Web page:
Average amount raised: $3,700.
Their fee: 5% for successful campaigns and 9% for unsuccessful ones, in addition to credit card charges.
Pros: There is an option to retain donations for a failed campaign for a 9% fee and a promise to deliver on donation perks. This is one of the main reasons many choose Indiegogo over Kickstarter—regardless of if the goal amount is met, creators on Indiegogo may keep whatever was raised. Furthermore, there is an option to continue a campaign past its end date for the same 5% fee.
Cons: Indiegogo is not the juggernaut that Kickstarter is in the crowdfunding world. With half the traffic and brand recognition, it may not be as easy to raise money.
Wise Ink Author Testimonial: “[Indiegogo] allowed us to keep whatever money we earned so it felt like less of a risk than the platforms that only grant you money if you meet your fundraising goal. One of our favorite features is that if you have a successful campaign when it is finished, you can continue it “on demand.” Due to this feature, we were able to raise a lot of money above our initial goal.”
– Lori Portka
Friends Lori Portka and Liv Lane created an Indiegogo profile to publish their book Infinite Purpose, a spiritual guide detailing an “eight-step path to purpose.” They managed to raise $41,178—117% of their goal—and their book was released on November 9, 2015.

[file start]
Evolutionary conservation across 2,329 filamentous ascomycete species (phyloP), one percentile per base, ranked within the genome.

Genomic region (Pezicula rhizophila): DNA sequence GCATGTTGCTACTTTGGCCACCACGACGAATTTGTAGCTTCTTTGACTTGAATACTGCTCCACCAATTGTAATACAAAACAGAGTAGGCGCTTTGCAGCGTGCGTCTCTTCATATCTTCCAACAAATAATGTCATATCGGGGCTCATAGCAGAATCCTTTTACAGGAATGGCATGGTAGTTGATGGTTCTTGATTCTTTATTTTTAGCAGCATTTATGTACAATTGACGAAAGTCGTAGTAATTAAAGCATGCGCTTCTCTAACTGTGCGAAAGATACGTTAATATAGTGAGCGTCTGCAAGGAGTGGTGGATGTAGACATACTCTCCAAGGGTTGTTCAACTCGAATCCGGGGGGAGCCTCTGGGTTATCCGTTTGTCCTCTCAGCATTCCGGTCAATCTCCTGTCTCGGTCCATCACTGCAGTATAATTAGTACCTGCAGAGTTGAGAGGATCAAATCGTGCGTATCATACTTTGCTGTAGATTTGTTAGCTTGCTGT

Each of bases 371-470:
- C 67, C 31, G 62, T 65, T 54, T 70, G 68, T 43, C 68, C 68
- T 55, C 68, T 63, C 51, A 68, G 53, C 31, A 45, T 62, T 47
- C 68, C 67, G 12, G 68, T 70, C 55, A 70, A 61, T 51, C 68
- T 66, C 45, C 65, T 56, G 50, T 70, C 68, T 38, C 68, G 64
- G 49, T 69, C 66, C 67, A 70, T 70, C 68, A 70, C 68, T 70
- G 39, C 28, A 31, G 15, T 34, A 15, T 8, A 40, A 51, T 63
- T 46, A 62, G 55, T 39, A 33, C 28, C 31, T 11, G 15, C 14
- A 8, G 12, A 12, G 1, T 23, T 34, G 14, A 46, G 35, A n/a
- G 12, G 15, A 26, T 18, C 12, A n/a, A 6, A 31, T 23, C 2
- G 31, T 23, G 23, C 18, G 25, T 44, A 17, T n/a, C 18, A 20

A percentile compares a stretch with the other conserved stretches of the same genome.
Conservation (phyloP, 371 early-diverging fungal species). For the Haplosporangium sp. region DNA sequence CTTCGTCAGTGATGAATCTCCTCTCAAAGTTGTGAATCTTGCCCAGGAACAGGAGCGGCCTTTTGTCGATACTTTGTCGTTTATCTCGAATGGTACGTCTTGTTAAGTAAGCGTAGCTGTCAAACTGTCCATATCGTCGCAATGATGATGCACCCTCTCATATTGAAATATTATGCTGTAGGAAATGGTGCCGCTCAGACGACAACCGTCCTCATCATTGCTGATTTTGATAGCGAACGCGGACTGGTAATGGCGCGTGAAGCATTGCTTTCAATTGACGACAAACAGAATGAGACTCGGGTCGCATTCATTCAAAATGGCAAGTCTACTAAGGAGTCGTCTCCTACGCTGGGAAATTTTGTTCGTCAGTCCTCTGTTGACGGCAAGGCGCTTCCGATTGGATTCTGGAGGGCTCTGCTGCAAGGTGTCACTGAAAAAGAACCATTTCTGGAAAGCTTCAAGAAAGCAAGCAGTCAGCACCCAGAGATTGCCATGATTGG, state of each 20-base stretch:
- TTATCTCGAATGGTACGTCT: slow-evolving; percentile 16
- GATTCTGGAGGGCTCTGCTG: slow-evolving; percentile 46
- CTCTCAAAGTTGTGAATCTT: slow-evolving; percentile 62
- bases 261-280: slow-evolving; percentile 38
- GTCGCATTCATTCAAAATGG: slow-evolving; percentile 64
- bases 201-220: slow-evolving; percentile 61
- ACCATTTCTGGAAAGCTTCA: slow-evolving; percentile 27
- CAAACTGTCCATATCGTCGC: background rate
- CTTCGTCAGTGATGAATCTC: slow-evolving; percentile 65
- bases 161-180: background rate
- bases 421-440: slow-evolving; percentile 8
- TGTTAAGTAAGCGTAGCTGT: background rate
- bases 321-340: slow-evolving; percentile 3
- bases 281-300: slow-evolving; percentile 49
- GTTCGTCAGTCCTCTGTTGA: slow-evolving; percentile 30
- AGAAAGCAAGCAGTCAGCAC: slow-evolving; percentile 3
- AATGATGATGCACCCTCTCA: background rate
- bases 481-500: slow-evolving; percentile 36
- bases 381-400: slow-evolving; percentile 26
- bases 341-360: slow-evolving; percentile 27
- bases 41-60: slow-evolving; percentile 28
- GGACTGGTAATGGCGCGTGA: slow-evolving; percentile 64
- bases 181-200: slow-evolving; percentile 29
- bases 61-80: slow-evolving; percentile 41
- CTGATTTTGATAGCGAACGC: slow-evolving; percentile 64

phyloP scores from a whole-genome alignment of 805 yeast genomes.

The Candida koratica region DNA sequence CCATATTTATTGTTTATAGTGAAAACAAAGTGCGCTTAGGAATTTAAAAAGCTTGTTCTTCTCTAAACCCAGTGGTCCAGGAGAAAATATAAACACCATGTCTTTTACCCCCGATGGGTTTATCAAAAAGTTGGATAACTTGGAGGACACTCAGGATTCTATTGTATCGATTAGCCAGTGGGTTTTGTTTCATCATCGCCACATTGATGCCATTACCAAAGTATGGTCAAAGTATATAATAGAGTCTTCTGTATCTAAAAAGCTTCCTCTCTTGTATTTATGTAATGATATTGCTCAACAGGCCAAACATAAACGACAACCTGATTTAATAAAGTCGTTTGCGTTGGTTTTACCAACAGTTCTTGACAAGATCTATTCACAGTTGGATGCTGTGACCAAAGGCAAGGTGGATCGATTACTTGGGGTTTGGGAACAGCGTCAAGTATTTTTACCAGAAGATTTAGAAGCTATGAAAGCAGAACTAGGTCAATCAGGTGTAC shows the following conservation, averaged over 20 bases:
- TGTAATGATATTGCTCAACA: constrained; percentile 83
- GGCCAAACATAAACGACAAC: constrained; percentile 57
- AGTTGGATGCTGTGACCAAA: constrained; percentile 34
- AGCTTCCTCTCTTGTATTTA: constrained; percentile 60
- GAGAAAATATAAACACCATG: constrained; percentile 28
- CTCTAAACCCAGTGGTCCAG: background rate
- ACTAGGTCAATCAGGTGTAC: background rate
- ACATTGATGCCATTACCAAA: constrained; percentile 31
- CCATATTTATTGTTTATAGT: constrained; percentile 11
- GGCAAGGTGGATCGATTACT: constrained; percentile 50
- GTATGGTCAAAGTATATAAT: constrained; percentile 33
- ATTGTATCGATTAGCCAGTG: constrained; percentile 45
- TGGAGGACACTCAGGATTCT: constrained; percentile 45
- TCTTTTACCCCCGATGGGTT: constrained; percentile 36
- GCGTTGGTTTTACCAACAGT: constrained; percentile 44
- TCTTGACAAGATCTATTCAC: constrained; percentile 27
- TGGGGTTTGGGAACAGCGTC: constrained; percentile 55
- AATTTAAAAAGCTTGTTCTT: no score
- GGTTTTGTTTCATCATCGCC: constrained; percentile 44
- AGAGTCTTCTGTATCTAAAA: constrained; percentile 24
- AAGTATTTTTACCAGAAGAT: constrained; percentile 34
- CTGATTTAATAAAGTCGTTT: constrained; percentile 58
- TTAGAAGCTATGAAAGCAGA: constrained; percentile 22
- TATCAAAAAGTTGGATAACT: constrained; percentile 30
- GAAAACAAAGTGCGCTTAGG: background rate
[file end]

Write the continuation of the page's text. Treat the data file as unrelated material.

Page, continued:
What it is: Launched in 2010 and endorsed by Bill Clinton and Bill Gates, this platform is rapidly catching up to Kickstarter and Indiegogo as one of the top crowdfunding sites. This platform also caters to people with ideas of all sorts—musicians, filmmakers, writers, philanthropists, etc.
How it works: This site also functions on a similar model. Creators set a dollar amount and a deadline and create a profile for their idea. It is then up to the individual to promote his or her campaign.
Their fee: If the project reaches its goal, RocketHub charges 4% plus a 4% processing fee. If it does not reach its goal, the creator is charged 8% plus processing fees.
Pros: One perk that sets this platform apart is its free “success school”—an online tutorial on how an individual can maximizing the success of his or her campaign (how long to set the deadline, promotion strategies, etc).
Cons: The website is not as user-friendly for people browsing categories of projects. It would be a lot harder for a stranger to stumble upon the project; he or she would have to know in general what to look for. Furthermore, RocketHub does not see nearly as much traffic as Kickstarter or Indiegogo.
What it is: This “Kickstarter meets Tinder, for publishing” is one of the newest niche platforms on the scene. This site works to connect authors directly with publishers if their book proposals garner enough preorders.
How it works: Devoted exclusively to books, this crowdfunding site operates on a slight twist to the traditional model: authors upload a book proposal, and readers preorder the ones that pique their interest. If a certain number of preorders is reached within a given timeframe, publishers with which the site has partnered are notified. These publishers then have the option to reach out to the author to negotiate a book deal. Authors are allowed to keep all of the money they raise, no matter if they reach their target.